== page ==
Seven lakes in one of South Jersey’s most rural counties have been swarmed as of this week by harmful algae blooms, according to officials. It continues a toxic trend in the Garden State this year, beginning in June with the closure of the state’s largest freshwater lake, Hopatcong in Sussex County.

On Wednesday, the Salem County Department of Health and Human Services issued a public advisory warning that people and their pets should not come into contact with water in the lakes connected to the Salem River. Sampling by the New Jersey Department of Environmental Protection confirmed the presence of toxic blue-green algae blooms.

The notice urged the public to "avoid swimming, water sports and activities including: fishing, kayaking, canoeing, and recreational boating. Fish that are caught in these waters should not be eaten. The public is also advised that pets and livestock should not be allowed to drink or come into contact with these waters.”

County officials named Memorial Lake in Woodstown, Daretown Lake in Daretown, Elmer Lake in Elmer, and East Lake, Avis Mill Pond, and Slabtown Lakes, all in Pilesgrove. They also named all parts of the Salem River — a 34-mile-long tributary of the Delaware River — between Daretown and Memorial Lakes as affected.

“We’re trying to be proactive," said Stacy Pennington, the county administrator. “They’re typically not swimming lakes, but you will find people fishing off bridges. Our big concern is for farmers. We want to make sure no cattle go near the water. And we don’t want pets in there.”

Blue-green algae, a yearly occurrence at some lakes and ponds, has emerged as a growing scourge, and took on greater notoriety this year following the deaths of four dogs in North Carolina and Georgia after swimming in a pond loaded with it.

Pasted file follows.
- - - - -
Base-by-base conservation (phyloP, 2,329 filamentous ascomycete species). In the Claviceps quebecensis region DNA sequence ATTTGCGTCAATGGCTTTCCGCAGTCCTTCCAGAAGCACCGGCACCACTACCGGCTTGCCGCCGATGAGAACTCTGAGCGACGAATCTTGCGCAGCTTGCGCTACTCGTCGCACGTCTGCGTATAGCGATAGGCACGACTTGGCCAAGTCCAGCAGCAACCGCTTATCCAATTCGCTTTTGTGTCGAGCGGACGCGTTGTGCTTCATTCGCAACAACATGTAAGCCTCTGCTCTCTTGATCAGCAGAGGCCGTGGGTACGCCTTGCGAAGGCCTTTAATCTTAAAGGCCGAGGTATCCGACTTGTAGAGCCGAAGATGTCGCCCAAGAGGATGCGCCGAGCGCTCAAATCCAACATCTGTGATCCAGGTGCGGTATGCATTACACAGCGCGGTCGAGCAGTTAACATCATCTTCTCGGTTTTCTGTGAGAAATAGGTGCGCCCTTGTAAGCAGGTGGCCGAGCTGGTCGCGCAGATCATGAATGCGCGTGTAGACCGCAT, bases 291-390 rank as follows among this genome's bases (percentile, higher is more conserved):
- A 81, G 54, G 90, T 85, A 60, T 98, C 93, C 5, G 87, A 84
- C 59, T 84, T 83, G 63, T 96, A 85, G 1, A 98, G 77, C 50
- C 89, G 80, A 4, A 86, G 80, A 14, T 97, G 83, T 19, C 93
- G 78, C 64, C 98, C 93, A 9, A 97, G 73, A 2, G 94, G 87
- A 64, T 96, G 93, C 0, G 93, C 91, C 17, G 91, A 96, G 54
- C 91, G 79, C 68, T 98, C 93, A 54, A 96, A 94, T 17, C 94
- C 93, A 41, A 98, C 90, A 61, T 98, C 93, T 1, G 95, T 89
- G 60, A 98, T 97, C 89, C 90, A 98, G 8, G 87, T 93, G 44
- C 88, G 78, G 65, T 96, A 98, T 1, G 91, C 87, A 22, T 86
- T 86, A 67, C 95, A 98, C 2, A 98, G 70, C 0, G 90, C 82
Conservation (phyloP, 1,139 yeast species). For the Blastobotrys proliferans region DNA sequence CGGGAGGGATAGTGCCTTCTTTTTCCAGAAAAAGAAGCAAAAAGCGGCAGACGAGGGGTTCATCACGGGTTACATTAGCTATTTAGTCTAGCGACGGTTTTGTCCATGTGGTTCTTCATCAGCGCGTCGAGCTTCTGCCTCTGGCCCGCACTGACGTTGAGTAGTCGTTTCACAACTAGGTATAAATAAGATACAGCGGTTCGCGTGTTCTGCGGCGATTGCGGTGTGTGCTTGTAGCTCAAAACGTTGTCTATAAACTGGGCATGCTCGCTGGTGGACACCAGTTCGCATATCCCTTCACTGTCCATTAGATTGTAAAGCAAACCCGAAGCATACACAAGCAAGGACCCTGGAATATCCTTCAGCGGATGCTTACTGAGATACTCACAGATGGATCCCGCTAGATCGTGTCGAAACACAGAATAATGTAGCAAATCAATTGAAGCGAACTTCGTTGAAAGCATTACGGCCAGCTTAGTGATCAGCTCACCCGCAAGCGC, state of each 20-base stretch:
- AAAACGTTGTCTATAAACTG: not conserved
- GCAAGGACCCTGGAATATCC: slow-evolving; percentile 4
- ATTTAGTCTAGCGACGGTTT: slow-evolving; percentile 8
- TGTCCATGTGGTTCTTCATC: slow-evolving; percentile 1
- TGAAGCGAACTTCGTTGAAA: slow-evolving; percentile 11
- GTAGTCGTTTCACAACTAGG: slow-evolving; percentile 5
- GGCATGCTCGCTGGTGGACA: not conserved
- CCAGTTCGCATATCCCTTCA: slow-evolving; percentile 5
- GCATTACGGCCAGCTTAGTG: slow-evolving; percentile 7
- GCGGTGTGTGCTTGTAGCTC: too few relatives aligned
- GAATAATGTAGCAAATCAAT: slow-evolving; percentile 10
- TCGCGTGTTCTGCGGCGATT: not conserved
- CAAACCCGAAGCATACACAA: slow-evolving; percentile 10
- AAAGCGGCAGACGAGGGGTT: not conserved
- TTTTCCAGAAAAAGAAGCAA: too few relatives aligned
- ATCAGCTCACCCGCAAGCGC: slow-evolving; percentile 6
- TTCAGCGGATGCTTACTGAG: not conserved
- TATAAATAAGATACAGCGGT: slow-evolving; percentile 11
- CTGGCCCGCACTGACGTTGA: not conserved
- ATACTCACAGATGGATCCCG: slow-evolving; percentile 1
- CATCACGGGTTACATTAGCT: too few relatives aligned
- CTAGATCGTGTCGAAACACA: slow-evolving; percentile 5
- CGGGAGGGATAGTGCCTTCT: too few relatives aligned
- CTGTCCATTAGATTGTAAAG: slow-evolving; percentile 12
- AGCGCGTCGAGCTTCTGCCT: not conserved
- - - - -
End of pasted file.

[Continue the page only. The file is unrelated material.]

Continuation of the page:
Blue-green algae is not truly an algae, but the common name for a type of cyanobacteria. The blooms appear as a thick coating on the water, usually in late summer or early fall. Not all blooms are cyanobacteria; some are common green algae, which are not toxic.

Cyanobacteria can produce toxins harmful to people, pets, and livestock. Exposure to cyanobacteria can lead to rashes, allergylike reactions, flulike symptoms, gastroenteritis, respiratory irritation, and eye irritation, according to the county notice. Symptoms can occur in sensitive individuals even at low levels.

The cyanobacteria mostly grow in freshwater lakes and streams, but they are also found in marine waters, such as estuaries. When blue-green algae grow excessively, it’s called a bloom. Usually, the trigger is a combination of sunlight, high temperatures, and nutrients, generally from lawn and farm fertilizers.

Salem County is one of the most agriculturally significant counties in New Jersey. Of the state’s 21 counties, it has the largest number of state preserved farmland acres with 37,838 acres on 334 farms.

According to the 2017 U.S. Census of Agriculture, the most recent, there are an estimated 781 farms totaling 98,239 acres in Salem County.

Blue-green algae cases have been confirmed in other South Jersey counties. As of this week, Sylvan Lake in Burlington Township, Amico Island Pond in Delran, and Pemberton Lake in Pemberton, all in Burlington County, had cases of confirmed harmful algal blooms. Dramesi Lake Park in Gloucester Township, Camden County, also had a confirmed case. According to a state Department of Environmental Protection database, there were 28 algae blooms confirmed as of this week.

The New Jersey Sierra Club blamed the spread of blooms this year on officials’ failure to take action at a time when summers are getting warmer, and blooms are more likely.

“This is a record year for algae blooms and closed lakes,” Jeff Tittel, director of the Sierra Club, said in a statement. He called for the establishment of standards that limit pollutants.

For more information on algae blooms, New Jersey residents can visit state.nj.us/dep/hab/. To report a suspected harmful bloom, residents can call the NJDEP Hotline at 1-877-WARNDEP (877-927-6337).